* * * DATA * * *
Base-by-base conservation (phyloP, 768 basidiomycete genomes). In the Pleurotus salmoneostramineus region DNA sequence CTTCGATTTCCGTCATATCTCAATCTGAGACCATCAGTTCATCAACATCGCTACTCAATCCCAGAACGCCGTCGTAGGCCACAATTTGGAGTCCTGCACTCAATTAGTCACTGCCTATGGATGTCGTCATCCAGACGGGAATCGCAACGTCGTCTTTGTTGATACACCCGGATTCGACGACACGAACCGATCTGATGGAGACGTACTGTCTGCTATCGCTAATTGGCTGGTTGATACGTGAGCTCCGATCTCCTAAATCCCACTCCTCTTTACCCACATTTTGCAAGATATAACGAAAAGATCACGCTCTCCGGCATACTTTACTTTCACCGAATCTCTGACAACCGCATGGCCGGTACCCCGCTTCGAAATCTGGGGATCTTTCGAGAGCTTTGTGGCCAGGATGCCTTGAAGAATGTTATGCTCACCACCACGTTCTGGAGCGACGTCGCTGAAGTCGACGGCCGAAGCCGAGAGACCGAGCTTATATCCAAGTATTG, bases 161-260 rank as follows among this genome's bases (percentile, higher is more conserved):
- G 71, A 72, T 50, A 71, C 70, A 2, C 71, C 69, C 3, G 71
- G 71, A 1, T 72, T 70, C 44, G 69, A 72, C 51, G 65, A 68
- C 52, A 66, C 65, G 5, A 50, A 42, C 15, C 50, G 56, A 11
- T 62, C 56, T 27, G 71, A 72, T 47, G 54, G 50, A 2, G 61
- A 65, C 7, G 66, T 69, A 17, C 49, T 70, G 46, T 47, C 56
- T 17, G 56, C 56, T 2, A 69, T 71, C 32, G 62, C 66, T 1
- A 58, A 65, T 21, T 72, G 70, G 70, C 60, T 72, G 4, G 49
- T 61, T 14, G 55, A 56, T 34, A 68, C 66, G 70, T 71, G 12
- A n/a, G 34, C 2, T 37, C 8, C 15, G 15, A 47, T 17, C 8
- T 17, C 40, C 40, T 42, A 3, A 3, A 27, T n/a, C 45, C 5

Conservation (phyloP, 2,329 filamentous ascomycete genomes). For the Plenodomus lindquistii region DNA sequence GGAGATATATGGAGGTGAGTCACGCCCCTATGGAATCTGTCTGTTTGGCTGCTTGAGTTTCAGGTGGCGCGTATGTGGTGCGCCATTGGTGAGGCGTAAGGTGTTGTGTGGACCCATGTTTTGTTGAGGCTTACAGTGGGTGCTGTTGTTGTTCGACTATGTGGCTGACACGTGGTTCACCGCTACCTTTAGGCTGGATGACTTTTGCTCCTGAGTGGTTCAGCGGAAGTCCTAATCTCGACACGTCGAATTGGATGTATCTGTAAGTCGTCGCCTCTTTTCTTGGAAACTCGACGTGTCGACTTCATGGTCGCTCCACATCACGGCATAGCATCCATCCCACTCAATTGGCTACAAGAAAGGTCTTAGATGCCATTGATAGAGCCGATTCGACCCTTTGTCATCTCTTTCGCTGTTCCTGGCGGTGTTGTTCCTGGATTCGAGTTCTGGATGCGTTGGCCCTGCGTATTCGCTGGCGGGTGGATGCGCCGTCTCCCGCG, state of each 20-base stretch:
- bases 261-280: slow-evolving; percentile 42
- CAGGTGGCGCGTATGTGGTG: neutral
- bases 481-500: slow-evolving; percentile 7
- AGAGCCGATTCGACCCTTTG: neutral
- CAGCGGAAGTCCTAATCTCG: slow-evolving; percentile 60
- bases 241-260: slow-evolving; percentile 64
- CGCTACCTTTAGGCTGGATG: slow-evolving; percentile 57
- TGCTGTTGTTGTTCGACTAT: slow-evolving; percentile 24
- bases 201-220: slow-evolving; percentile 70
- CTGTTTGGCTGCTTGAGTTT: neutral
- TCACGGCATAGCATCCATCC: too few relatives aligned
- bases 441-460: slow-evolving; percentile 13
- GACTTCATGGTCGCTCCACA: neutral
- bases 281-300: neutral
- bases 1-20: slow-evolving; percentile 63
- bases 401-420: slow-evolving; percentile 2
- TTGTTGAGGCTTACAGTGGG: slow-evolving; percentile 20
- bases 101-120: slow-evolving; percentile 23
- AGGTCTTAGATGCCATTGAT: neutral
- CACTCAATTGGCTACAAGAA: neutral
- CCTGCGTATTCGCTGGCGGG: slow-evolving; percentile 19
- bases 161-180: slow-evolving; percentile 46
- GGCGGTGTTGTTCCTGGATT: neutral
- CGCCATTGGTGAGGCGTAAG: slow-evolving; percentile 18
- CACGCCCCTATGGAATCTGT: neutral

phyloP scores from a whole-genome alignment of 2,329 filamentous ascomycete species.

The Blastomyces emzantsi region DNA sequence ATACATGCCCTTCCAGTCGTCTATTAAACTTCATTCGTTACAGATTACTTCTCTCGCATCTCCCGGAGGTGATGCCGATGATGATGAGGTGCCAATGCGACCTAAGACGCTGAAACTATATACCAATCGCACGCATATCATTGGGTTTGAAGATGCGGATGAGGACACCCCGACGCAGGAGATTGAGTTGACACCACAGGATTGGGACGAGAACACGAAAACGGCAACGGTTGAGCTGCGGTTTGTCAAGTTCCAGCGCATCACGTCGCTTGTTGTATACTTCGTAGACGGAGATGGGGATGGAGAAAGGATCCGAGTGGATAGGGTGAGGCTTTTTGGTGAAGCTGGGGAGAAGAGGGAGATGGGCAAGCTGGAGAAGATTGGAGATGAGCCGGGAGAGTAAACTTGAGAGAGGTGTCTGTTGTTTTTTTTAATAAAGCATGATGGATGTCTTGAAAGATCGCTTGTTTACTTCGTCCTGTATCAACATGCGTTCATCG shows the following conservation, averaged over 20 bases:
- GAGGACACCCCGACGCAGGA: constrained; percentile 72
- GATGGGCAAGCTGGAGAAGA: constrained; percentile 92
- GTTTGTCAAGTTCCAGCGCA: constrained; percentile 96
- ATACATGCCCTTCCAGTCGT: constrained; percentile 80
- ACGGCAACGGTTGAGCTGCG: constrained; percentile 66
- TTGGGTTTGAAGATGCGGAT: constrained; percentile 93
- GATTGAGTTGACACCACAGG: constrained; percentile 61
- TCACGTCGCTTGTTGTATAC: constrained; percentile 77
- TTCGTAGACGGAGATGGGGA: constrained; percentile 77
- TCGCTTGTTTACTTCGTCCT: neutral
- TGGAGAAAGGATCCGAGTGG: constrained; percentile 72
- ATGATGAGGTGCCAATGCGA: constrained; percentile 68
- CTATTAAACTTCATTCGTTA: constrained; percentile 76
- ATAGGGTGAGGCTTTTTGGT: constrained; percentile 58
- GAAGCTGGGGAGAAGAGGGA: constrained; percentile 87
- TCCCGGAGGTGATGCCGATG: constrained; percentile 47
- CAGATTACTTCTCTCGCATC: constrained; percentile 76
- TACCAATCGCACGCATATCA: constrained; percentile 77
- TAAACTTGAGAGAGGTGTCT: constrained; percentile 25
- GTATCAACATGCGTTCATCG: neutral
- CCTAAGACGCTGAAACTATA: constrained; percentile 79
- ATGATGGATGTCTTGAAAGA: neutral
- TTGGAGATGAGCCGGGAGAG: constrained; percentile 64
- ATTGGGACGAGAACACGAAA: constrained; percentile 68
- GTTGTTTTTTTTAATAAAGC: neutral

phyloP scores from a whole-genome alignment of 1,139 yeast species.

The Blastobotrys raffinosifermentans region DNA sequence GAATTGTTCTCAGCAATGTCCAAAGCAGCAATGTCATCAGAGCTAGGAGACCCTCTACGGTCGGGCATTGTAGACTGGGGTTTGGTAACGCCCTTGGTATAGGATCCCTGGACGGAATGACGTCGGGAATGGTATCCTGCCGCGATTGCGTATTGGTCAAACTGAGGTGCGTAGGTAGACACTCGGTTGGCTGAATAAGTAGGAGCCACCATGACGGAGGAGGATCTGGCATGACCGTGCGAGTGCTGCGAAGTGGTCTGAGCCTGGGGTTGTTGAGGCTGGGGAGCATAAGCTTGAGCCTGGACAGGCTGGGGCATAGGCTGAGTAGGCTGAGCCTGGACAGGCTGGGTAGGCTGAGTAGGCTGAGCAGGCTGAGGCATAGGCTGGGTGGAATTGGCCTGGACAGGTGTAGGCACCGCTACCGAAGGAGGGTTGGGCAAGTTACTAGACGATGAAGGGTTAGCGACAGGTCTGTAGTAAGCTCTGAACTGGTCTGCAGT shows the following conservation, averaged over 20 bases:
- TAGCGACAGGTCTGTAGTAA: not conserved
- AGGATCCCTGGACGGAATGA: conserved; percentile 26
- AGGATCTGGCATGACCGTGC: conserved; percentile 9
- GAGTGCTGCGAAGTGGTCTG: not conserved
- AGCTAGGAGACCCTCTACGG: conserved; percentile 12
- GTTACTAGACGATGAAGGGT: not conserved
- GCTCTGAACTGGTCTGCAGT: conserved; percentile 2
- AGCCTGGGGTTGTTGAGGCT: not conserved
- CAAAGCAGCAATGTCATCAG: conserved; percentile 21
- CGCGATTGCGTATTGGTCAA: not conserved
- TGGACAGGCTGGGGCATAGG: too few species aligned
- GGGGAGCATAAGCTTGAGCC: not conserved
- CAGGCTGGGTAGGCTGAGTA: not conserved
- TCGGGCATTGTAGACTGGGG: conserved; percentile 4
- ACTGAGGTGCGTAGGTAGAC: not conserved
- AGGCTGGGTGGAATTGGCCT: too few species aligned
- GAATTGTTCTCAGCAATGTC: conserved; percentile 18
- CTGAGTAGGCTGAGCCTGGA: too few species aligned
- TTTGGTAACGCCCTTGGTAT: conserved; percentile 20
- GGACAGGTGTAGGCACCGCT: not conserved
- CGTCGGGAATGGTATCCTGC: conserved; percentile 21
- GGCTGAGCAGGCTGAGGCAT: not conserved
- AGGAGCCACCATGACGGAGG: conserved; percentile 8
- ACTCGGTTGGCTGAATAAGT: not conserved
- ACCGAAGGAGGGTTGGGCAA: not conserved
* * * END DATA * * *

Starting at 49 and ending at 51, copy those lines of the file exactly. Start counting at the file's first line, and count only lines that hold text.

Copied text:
- TCGCTTGTTTACTTCGTCCT: neutral
- TGGAGAAAGGATCCGAGTGG: constrained; percentile 72
- ATGATGAGGTGCCAATGCGA: constrained; percentile 68